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As entropy increases, the universe will evolve toward a thermodynamic equilibrium, and I understand that in a macroscopic sense, that is order since the temperature is the same everywhere. However, in a microscopic sense, it is chaotic, because as you increase temperature the movement of the atoms get faster and faster, now what I am unable to understand is, why is the heat death scenario considered a disorder? If it means the universe will be getting really cold, doesn't the mean that in the microscopic level the atoms will be moving very slowly? Isn't that more of an order than a disorder?

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    $\begingroup$ The comparison of entropy to disorder is generally a bad one. Everyone seems to do it though. $\endgroup$ – jjack Feb 23 '18 at 20:33
  • $\begingroup$ Heat death means that temperature will become uniform, not that the universe will become colder. $\endgroup$ – valerio Feb 23 '18 at 20:48
  • $\begingroup$ @valerio I have read in many resources that it meant the cooling of the universe, hence the confusion. $\endgroup$ – Dewton Feb 23 '18 at 21:05
  • $\begingroup$ @Dewton, there is little scientific evidence that entropy of the entire universe is increasing or that a thermodynamic equilibrium is being reached. It is a 19th century axiomatic concept that finds no robust support in modern theory - nor in the first law of thermodynamics! $\endgroup$ – Steve Feb 23 '18 at 22:11
  • $\begingroup$ @valerio I think that's just a semantic quibble. It's true that the "death" imagery comes from the full equilibration at a uniform temperature, but the currently accepted $\Lambda$-CDM cosmological model also implies that that temperature will get arbitrarily close to zero as the expansion of the universe dilutes the matter content ever lower. I think it's reasonable to incorporate that cooling into the "heat death" concept. $\endgroup$ – tparker Feb 23 '18 at 22:19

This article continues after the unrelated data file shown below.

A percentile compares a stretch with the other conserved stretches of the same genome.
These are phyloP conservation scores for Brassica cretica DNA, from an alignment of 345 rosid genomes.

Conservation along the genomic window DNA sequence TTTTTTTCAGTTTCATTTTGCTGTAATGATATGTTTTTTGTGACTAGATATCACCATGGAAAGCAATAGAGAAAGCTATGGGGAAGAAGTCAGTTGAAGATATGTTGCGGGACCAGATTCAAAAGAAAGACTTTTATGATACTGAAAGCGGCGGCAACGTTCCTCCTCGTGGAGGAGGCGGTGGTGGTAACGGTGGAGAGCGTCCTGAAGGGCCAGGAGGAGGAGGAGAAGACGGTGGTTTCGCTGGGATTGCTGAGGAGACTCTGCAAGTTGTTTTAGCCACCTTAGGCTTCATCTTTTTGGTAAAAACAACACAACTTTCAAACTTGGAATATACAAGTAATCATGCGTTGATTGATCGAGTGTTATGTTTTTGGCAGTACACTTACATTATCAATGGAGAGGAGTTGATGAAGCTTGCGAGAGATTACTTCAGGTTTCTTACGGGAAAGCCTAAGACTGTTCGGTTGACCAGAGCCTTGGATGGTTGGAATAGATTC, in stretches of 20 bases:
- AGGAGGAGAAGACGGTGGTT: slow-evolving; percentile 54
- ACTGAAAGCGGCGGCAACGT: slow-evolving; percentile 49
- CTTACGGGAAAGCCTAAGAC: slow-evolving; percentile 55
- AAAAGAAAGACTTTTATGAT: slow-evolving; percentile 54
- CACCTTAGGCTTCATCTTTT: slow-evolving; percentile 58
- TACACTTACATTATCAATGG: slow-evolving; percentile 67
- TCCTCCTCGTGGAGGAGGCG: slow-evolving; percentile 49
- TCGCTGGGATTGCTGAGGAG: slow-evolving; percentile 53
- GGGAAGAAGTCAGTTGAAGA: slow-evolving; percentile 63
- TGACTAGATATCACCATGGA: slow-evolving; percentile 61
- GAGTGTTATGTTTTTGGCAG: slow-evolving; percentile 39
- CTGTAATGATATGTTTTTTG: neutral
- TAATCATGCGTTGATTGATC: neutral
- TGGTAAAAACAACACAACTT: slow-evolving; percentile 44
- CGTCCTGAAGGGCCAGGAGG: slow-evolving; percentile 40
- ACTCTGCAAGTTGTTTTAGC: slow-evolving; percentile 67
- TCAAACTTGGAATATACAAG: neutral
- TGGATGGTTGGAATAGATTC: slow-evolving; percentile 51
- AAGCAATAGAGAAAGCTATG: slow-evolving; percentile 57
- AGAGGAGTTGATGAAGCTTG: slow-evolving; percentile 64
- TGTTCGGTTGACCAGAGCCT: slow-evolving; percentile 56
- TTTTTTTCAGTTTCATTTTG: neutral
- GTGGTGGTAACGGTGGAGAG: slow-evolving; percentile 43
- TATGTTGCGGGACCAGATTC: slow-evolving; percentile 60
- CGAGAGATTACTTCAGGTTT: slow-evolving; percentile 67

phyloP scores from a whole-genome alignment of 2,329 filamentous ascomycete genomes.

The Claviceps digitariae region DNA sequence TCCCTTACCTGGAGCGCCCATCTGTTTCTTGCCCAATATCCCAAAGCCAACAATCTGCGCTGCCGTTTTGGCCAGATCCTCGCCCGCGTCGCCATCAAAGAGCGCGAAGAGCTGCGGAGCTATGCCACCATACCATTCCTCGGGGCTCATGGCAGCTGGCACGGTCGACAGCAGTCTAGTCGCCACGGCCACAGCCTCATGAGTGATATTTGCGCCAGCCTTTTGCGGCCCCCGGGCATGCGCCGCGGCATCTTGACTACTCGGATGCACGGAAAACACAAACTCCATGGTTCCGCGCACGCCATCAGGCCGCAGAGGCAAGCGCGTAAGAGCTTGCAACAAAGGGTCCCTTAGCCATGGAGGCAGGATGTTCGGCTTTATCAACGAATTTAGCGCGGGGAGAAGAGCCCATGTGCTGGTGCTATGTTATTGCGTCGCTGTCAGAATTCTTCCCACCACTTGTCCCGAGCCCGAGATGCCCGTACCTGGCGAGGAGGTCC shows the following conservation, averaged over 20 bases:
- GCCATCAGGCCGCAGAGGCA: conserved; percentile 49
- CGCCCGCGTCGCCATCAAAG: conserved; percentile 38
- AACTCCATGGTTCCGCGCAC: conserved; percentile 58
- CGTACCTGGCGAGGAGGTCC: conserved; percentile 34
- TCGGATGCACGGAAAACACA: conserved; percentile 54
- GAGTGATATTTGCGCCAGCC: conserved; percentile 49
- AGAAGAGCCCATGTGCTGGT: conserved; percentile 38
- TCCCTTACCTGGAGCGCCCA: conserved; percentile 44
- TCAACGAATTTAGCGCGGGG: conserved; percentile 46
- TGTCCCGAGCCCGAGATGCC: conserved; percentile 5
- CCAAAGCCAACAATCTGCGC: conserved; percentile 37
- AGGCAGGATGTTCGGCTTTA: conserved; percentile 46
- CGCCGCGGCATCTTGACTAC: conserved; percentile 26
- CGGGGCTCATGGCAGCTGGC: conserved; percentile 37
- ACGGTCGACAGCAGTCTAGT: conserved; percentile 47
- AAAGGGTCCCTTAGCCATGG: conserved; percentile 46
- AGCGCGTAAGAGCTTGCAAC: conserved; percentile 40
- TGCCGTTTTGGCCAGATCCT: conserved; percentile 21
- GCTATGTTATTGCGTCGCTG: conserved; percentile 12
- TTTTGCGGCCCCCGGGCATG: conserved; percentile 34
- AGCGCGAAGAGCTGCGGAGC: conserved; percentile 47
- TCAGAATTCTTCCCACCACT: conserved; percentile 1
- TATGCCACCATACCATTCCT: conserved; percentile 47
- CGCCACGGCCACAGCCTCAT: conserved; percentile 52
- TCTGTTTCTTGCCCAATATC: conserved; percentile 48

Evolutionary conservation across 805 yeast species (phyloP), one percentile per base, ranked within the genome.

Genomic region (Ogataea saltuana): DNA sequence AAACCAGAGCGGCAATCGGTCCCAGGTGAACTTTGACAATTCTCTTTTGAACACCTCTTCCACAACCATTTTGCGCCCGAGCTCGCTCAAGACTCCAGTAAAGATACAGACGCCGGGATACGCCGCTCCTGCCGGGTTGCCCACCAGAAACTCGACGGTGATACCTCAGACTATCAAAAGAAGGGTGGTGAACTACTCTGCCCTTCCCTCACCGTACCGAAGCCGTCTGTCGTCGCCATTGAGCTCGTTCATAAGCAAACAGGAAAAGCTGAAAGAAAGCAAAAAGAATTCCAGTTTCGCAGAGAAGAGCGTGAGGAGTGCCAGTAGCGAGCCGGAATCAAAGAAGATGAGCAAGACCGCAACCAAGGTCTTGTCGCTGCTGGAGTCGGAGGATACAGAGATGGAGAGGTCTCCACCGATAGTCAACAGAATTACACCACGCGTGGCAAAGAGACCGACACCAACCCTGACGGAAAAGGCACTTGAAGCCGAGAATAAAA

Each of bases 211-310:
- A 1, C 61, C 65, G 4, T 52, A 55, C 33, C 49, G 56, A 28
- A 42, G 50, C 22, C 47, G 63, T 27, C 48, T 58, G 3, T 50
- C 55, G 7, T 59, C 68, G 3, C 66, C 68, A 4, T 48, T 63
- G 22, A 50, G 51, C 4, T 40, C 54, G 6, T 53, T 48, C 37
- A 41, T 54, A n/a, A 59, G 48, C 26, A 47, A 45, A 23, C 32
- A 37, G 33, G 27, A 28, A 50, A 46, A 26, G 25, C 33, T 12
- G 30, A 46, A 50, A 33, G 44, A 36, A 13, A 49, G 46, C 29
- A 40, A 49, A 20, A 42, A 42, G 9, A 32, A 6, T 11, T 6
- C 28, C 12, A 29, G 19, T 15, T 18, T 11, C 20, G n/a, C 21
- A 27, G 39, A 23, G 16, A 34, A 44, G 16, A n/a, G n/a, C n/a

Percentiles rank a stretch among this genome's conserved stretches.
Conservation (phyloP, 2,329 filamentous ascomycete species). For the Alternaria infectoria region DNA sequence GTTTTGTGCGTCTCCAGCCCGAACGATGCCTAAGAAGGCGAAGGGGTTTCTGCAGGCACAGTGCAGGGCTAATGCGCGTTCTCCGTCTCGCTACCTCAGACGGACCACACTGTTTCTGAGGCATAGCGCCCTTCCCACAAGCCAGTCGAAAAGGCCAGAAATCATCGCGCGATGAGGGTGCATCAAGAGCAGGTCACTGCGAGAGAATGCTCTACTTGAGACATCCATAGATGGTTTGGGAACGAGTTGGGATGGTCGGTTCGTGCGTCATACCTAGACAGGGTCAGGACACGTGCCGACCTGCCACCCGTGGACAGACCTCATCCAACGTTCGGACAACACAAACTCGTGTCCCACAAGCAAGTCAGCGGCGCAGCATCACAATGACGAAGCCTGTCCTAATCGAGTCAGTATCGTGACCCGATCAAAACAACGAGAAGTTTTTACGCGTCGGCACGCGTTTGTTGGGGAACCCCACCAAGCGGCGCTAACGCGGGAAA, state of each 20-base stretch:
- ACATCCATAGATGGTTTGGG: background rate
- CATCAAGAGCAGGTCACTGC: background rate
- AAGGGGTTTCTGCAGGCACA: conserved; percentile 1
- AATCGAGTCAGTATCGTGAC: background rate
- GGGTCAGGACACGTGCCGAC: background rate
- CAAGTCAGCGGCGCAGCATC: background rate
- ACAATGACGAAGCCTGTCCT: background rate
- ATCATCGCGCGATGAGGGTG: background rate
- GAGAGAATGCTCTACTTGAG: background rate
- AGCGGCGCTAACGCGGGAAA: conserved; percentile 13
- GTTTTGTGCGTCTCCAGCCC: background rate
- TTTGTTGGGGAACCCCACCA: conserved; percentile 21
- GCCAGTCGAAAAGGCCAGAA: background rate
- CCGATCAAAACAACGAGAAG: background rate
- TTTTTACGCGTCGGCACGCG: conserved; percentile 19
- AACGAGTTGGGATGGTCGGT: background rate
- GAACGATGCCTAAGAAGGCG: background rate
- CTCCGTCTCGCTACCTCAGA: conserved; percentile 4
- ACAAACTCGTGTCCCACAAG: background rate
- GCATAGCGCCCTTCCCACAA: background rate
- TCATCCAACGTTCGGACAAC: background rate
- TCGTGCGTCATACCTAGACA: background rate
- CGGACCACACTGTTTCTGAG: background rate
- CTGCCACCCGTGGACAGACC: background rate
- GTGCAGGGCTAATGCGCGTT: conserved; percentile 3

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Remember that the universe will have expanded to an extremely large size by then. The expansion results in both the cooldown (as the matter/energy density gets diluted) and the increase in entropy (as the energy's positional spread increases). The increase in the positional contribution to the entropy dominates the decrease in the momentum contribution.

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I doubt the "heat death" very seriously. First, our Universe is not enclosed system. We cannot ensure somehow that "thermodynamic closeness" could be verified. Even if we assume that, we do not know exact parameters of Universe to verify cosmology assumptions about the evolution of Universe, i.e. intensity of turning stars into black holes, gravitational evolution of Universe etc.

Also, we do not know if so called "global warming" exists ("does not" is not ruled out too), which is the problem of lesser scale, which could be solved simply by building science all over the world. Yet, there is infinitely small number of scientists to even rule out that one "small problem".

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